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Pros and Cons of Taking a Gap Year

Making the transition from high school to college or from college to the real world isn’t always a smooth ride. For some students, taking a year off before facing the next challenge in their academic or professional careers gives them some much-needed room to breathe.

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The concept of the gap year originated in Europe and is becoming an increasingly popular trend in the U.S. Taking some time off before you head to college, graduate school or the job market has some advantages but it’s not right for everyone. If you’re considering a gap year experience, here are some of the most important pros and cons to keep in mind.

Pro: You’ll Have Time to Explore Your Interests

Jumping into a degree program when you’re not sure what it is you want to do can be a waste of time and money. Instead of enjoying your college experience you may end up feeling frustrated and resentful with no better idea of what you want than when you started.

Related Article: 5 Reasons to Return to Graduate School

Waiting to head off to school gives you an opportunity to discover what it is you really love and what you’re good at. If you have a certain talent, such as painting or writing, it may be worth it to take a gap year to pursue your creative dreams. If you decide that college isn’t the right choice, you’ve potentially saved yourself years of stress and thousands of dollars in tuition costs.

Pro: You Can Gain Real-World Experience

In today’s economic climate, a college degree by itself isn’t enough to land your dream job. Employers are looking for grads who’ve got the total package: knowledge, know-how and experience. If you’re planning to head into a field where experienced workers are in demand, taking a gap year may give you the edge you need to outshine the competition.

Volunteering, completing an internship or doing freelance work are all great options for gaining valuable experience and it’ll look great on your resume when it’s time to start job hunting. Even if you’re just planning to spend your time traveling the world, you’ll still have the opportunity to pick up new skills. Spending your summer backpacking through South America may not seem like a career booster but if you’re learning a second language along the way that’s something that may appeal to employers later on.

Related Article: How to Get an Internship and Pay Your Bills Too

Pro: It Gives You a Chance to Decompress

By the time a young adult reaches college they’ve already spent nearly 70% of their life in a classroom. High school students are finding themselves under an ever-increasing amount of pressure to excel. For some, the thought of even more school can be anxiety-inducing. The same is also true for college grads who are thinking of heading off to graduate school right after they finish their degree.

Taking a break before continuing your education can be a much-needed cure for student burnout. When it’s time to head back, you’ll feel refreshed and ready to dig back in to your studies.

Con: It’s Easy to Lose Focus

While taking a gap year can help you find your focus, it’s also a good way to lose it. One of the main reasons for taking time off is to take advantage of opportunities to learn and grow outside the classroom. If you’re spending your days watching reruns on TV or hanging out with friends it’s easy to lose sight of why you wanted to take a gap year in the first place. When it’s time to go back to school or launch your career you may find yourself no better off than you were when you started.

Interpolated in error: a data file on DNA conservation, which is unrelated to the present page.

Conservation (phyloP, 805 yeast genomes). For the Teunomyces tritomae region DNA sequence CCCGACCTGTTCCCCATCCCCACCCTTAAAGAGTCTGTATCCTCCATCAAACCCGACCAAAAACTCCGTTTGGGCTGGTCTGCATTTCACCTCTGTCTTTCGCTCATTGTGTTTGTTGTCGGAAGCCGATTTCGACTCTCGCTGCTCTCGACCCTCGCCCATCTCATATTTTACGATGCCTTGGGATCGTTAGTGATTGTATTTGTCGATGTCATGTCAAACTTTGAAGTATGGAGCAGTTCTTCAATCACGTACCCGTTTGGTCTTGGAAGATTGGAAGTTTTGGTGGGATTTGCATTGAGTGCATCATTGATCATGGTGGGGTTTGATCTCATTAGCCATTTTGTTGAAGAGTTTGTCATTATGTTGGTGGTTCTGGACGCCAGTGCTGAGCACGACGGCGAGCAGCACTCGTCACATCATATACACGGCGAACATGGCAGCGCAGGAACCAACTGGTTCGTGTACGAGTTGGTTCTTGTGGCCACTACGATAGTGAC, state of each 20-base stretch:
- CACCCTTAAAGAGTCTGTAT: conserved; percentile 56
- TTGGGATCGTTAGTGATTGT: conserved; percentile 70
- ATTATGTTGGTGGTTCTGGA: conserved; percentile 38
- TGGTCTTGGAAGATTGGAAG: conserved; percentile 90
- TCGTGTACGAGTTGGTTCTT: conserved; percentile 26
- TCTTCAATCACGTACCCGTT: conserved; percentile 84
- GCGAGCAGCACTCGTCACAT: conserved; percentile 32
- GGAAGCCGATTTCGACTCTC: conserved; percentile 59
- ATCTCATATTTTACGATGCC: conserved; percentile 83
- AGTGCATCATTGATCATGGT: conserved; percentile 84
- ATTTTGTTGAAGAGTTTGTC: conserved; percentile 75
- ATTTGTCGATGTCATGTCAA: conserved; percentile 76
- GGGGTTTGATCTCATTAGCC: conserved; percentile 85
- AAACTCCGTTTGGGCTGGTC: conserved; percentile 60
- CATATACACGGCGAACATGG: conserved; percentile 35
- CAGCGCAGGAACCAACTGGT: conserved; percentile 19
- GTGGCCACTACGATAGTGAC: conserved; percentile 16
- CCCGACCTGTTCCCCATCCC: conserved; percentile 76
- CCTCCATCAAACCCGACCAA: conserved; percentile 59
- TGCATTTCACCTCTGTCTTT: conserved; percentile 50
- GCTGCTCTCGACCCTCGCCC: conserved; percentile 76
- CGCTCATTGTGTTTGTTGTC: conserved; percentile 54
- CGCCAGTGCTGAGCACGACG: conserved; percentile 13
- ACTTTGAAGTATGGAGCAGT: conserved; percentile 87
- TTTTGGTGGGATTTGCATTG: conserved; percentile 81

Con: It Can Be Expensive

Unless you’re planning to work full-time, you may find yourself living on a tight budget during your gap year. It may not be so bad if you’re going to crash at home with mom and dad but if you want to spend your time traveling abroad, you’ll need to figure out how you’re going to pay for it. This is true even if you’re planning to volunteer, since many international organizations will expect you to cover the cost of your living and travel expenses even if you’re donating your time. If you don’t have a plan for covering your expenses, you could end up racking up debt unnecessarily.

Related Article: The 4 Biggest Financial Mistakes Young Professionals Make

Con: It Could Impact Your Financial Aid

If you’ve already applied for financial aid but put off enrolling, you’ll have to reapply when you’re ready to go to school. If you or your parent’s income situation has changed drastically it could have a significant impact on the amount of aid you qualify for. Students who qualify for scholarships should also find out whether they’ll still be eligible once the gap year is over. Taking the year off may not be worth it if you end up having to pay more out of pocket when you finally get back to school.

If you approach it correctly, a gap year can be a life-changing and enriching experience. The key is to have plan and keep your expectations realistic so your time off is time well spent.

Photo Credit: Frontierofficial

Rebecca Lake Rebecca Lake is a retirement, investing and estate planning expert who has been writing about personal finance for a decade. Her expertise in the finance niche also extends to home buying, credit cards, banking and small business. She's worked directly with several major financial and insurance brands, including Citibank, Discover and AIG and her writing has appeared online at U.S. News and World Report, CreditCards.com and Investopedia. Rebecca is a graduate of the University of South Carolina and she also attended Charleston Southern University as a graduate student. Originally from central Virginia, she now lives on the North Carolina coast along with her two children.
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